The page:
If you’ve ever wondered what it feels like to be a Bedouin, just ask 28-year-old Trent Arrant.
About four years ago, after a breakup, the director left his home in Atlanta, Georgia, to board his dog Millie. Since 2018, they’ve lived in more than 20 cities and visited more than 20 US states, all while living and working as a full-time independent contractor out of his truck.
“Van Life has put life in perspective for me,” Arrant told CNBC Make It. “Being able to travel around the country and experience all these unique people and unique places…I’m forced to step out of my element and experience things I don’t normally experience.”
He says the freedom that comes with being on the road is equal parts excitement and loneliness.
“Living in a car isn’t as magical as it seems on social media,” Arrant says. “It’s fun and adventurous, and I feel like I’m living life now, but I feel homeless sometimes. I don’t necessarily feel like I belong anywhere.”
It’s not exactly a free and no-commitment lifestyle either. Arant only pays about $700 a month for his trick 2020 RAM ProMaster Van, but he’s spent nearly $10,000 on renovations to make the RV a home.
Here’s how Arant has transitioned into his life on the road, and how he maintains his lifestyle of living off a cargo truck:
When his relationship ended in 2018, Arrant was working as a visual effects artist in the Atlanta film industry — and living alone in a previously shared house. Worried, that’s when he decided to try life on the road with Millie, whom he saved in 2017.
For two years, he traveled in a truck that he bought from Craigslist for $6000. He put $4,000 into his first truck renovations.
Then, after months of “haggling with dealers,” Arrant bought his first new car – the 2020 RAM ProMaster Van – from a lot in Charlotte, North Carolina, in November 2020. It had a “bigger width and was easier to build” than the other models, As Arrant says.
The truck’s original cost was $47,000, but he negotiated a price cut to $38,000. He took out a loan, which he is currently repaying in increments of $700 per month. He says he expects the truck to be fully paid off in 2026, eventually paying nearly $50,000, including interest on the loan.
Around this time, he also started a side business creating content on TikTok and YouTube, in part to document his new lifestyle.
Getting from one truck to the next was more difficult than one might expect. Arrant set up camp in South Carolina for five months while renovating a new living, formally completing the project and moving to his new truck in April 2021.
“When converting this truck into a livable space, I basically had to build a house from scratch,” he says. “The shell of the house was there, but I still had to add insulation, gas, and even electricity.” He also installed solar panels on the roof of his truck to sustainably power his appliances, which include a full-size gaming computer, a full kitchen, and an outdoor toilet and shower.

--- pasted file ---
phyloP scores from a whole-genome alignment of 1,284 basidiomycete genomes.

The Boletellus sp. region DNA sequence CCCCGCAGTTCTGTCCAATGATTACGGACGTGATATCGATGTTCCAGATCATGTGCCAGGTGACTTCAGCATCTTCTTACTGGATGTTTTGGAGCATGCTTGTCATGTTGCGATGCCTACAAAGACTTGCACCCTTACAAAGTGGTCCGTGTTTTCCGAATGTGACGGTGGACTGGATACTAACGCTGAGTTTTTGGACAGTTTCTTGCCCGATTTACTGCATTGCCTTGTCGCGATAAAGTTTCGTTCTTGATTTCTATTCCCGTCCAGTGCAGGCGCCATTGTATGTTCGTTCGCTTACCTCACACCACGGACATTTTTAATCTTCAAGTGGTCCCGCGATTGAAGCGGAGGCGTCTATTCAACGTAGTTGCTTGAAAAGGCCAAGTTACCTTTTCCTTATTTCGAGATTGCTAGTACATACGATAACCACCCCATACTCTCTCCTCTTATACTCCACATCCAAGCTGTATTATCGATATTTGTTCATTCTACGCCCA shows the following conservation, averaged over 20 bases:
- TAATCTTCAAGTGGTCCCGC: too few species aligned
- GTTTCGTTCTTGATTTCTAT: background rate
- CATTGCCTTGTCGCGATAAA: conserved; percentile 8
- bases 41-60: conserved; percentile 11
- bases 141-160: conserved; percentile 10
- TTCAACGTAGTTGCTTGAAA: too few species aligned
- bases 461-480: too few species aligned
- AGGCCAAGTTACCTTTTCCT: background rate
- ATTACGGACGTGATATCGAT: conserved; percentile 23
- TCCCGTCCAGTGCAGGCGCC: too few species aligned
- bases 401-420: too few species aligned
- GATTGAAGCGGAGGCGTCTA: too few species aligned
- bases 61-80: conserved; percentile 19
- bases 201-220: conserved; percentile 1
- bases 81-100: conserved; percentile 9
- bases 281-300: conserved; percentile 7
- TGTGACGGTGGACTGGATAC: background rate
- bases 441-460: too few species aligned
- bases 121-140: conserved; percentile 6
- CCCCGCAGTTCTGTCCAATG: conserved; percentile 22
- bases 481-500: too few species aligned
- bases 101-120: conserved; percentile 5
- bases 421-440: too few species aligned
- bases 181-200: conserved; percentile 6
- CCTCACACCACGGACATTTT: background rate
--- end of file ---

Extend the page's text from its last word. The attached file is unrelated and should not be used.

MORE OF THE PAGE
Most of his work is as a freelance remote visual effects artist, so Arant works full time from his computer paying roughly $280 a month for car insurance and Wi-Fi combined.
Arrant, who is fond of cooking, says the kitchen was especially important when “building” his truck. It includes a relatively large refrigerator, three-burner stove, oven, and work sink that draws water from a 40-gallon tank under Arrant’s bed. Excess water is drained into a 6-gallon tank, which empties it outside or at dump stations.
The house on wheels includes a shower and a shower, but Arrant still stops often at public restrooms. He pays $20 a month for a Planet Fitness membership, in part so he can take a warm shower.
The cargo truck also has an A/C unit, roof vents and a diesel heater to regulate the temperature. Perhaps the biggest advantage of all, Arrant says, is the full-size foam mattress he uses: At 5’10 inches, he can lie completely flat on the bed.
Millie, Arant’s quadruple travel companion, also has a space of her own. It sleeps in a space of 2.5 feet by 2.5 feet, and is equipped with a fan and light.
Arrant moved to the van for the flexibility of traveling around the country, of course. Atlanta is still technically at home, but only when occasionally called upon to work in person. When he spoke with CNBC Make It in February 2022, he was living in the mountains in Asheville, North Carolina.
While he says it is often difficult to meet people and maintain relationships on the road, some of his favorite truck adventures have been solo trips to remote locations.
“I think one of my favorite places I’ve ever been is this spot in the middle of the desert in Nevada,” Arrant says. “I had this hot spring all to myself, and I was surrounded by snow-capped mountains. It was a literal dream, and it was very therapeutic for me.”
“Infuriatingly humble alcohol fanatic. Unapologetic beer practitioner. Analyst.”